Wild to Tame: The Presentation and Experience of Nature at Four Madison Landmarks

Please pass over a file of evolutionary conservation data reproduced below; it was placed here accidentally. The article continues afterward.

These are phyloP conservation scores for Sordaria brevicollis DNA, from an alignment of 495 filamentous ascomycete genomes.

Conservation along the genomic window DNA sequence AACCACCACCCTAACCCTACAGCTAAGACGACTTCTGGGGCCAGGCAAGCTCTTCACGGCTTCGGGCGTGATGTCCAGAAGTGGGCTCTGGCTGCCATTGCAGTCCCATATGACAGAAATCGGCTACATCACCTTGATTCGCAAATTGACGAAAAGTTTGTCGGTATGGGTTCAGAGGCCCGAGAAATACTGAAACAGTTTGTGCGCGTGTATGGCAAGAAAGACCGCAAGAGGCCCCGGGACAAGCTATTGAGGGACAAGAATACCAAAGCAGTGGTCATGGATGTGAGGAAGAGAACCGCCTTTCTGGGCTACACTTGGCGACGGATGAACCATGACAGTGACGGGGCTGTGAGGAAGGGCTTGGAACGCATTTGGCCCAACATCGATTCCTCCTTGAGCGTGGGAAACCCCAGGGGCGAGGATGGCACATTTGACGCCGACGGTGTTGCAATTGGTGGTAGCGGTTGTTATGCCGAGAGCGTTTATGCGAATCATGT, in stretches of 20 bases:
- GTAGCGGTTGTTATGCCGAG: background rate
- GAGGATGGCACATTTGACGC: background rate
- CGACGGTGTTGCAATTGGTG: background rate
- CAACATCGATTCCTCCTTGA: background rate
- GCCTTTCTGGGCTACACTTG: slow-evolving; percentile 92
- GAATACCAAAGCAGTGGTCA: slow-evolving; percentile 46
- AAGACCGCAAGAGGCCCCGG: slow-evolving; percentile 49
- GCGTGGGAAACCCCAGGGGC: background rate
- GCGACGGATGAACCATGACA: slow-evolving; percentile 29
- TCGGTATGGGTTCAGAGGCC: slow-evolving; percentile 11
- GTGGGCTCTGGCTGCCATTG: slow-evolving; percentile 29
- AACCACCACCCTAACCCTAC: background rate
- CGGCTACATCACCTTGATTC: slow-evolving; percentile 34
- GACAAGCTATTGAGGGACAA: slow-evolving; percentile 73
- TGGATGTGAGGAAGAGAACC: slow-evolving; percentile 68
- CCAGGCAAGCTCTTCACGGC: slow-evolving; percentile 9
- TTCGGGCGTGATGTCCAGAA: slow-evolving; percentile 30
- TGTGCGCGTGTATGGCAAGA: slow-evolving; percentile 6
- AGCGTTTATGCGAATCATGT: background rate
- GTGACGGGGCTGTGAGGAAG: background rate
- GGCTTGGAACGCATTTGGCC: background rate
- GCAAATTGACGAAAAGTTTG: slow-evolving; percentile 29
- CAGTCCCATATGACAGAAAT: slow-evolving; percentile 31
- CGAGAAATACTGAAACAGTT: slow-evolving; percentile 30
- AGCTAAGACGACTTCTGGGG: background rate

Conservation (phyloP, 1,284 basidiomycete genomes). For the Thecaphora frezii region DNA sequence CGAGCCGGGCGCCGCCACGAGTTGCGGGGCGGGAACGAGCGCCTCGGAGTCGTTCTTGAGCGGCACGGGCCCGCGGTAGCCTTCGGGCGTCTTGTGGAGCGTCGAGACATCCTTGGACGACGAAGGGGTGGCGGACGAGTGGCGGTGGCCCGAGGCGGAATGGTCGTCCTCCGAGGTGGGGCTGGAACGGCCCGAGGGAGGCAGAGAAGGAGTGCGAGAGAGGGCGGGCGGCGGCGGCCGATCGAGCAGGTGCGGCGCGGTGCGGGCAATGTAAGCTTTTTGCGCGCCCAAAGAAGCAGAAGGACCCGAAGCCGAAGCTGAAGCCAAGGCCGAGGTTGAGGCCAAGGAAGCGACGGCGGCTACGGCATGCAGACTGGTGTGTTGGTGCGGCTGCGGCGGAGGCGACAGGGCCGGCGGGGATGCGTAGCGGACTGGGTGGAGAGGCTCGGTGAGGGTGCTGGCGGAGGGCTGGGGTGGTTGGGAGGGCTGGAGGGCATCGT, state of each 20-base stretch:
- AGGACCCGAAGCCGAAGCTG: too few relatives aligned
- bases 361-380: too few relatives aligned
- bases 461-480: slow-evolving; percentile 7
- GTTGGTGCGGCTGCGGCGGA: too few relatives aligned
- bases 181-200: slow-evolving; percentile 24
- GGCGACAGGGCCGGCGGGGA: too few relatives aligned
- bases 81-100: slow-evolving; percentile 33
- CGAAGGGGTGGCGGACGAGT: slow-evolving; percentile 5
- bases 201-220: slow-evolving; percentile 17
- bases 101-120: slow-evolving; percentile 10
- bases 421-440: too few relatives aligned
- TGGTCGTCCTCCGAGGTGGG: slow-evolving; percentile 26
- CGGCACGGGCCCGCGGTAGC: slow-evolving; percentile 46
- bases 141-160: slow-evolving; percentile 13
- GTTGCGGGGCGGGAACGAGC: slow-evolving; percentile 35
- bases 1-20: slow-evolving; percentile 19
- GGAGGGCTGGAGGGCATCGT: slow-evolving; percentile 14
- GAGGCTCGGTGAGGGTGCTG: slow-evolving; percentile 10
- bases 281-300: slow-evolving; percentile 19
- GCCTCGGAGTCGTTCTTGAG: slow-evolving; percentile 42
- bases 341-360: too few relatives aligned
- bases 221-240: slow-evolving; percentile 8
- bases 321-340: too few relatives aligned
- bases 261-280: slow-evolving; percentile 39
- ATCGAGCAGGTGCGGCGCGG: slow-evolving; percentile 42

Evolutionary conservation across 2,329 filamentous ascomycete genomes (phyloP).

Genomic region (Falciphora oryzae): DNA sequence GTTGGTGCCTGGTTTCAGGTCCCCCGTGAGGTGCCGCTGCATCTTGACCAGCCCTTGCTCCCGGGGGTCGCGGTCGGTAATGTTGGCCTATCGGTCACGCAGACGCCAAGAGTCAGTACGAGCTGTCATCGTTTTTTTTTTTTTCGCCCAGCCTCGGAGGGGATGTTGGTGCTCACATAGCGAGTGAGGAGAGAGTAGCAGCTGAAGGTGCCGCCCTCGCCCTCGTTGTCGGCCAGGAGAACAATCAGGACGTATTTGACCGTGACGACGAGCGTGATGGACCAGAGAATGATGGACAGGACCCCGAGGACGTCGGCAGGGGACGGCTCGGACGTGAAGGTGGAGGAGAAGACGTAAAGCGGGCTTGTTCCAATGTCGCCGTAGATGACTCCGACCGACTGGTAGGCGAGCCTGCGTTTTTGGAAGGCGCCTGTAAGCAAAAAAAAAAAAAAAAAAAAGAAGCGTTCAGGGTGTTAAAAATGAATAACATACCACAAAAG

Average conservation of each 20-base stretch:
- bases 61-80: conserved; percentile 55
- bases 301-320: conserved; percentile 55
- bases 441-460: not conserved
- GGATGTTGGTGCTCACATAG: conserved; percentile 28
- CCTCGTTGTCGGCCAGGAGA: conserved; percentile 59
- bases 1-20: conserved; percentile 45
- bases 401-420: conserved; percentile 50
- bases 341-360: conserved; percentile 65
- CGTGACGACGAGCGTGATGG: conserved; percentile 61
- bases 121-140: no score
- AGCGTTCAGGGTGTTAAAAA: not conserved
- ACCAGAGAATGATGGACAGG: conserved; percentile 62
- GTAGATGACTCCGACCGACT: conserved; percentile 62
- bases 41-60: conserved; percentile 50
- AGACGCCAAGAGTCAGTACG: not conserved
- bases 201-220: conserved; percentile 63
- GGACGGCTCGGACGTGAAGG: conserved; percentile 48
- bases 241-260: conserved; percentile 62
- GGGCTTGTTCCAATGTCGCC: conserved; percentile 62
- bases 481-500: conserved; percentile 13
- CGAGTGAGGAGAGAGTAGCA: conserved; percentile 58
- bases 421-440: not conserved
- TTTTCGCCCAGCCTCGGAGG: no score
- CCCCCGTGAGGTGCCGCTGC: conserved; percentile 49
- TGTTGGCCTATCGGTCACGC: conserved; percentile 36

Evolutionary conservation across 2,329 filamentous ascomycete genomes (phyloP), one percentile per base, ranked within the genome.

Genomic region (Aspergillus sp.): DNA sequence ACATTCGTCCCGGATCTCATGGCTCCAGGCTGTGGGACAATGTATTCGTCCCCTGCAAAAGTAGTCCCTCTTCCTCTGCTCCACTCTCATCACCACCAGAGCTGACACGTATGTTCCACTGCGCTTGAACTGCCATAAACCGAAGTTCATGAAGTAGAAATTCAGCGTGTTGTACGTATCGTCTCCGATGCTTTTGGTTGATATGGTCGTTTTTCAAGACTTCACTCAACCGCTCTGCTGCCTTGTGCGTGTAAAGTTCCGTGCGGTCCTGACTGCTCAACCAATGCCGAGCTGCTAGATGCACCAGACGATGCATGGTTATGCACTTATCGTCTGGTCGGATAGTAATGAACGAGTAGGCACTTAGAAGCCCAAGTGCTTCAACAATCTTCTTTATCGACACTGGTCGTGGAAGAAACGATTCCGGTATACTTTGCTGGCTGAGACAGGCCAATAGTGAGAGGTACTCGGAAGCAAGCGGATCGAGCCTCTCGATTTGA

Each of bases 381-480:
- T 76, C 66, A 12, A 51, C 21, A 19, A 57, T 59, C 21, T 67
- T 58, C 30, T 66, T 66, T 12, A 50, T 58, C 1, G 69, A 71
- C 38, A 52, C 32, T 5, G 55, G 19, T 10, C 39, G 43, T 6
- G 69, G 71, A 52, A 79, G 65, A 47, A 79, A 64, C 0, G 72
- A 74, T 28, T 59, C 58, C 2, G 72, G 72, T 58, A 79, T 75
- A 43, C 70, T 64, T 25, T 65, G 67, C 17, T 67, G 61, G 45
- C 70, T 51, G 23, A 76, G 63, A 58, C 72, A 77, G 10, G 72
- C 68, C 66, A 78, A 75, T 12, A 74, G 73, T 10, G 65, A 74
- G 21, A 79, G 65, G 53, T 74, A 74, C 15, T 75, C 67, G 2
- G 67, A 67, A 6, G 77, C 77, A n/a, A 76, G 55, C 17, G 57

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Our research deals with the recursive relationship between the presentation and experience of nature at four sites in Madison, Wisconsin. We attempt to understand how common conceptions of nature influence the unfolding of a landscape and conversely, the shaping of community values. In order to narrow our focus, we concentrated on four landmarks in Madison that may be arranged on a continuum of “wild” to “tame” in terms of the natural elements that appear in the design and public perceptions of each site. This paper compiles historical data, contemporary observations, onsite survey responses and interviews with facilitators and volunteers connected to each landmark. Analyzing these results with an understanding of “wild” and “tame” informed by the works of American Romantic writers such as John Muir and Henry David Thoreau, we discovered several inconsistencies in popular conceptions of these terms. However, despite the complexities we encountered and evidence pointing to the breakdown of constructed ideals of wild or tame nature, we are able to draw out clear community values from our research that are consistent across all four sites: nature as a restorative retreat or refuge, control over nature, and permanence of these landmarks on the Madison landscape.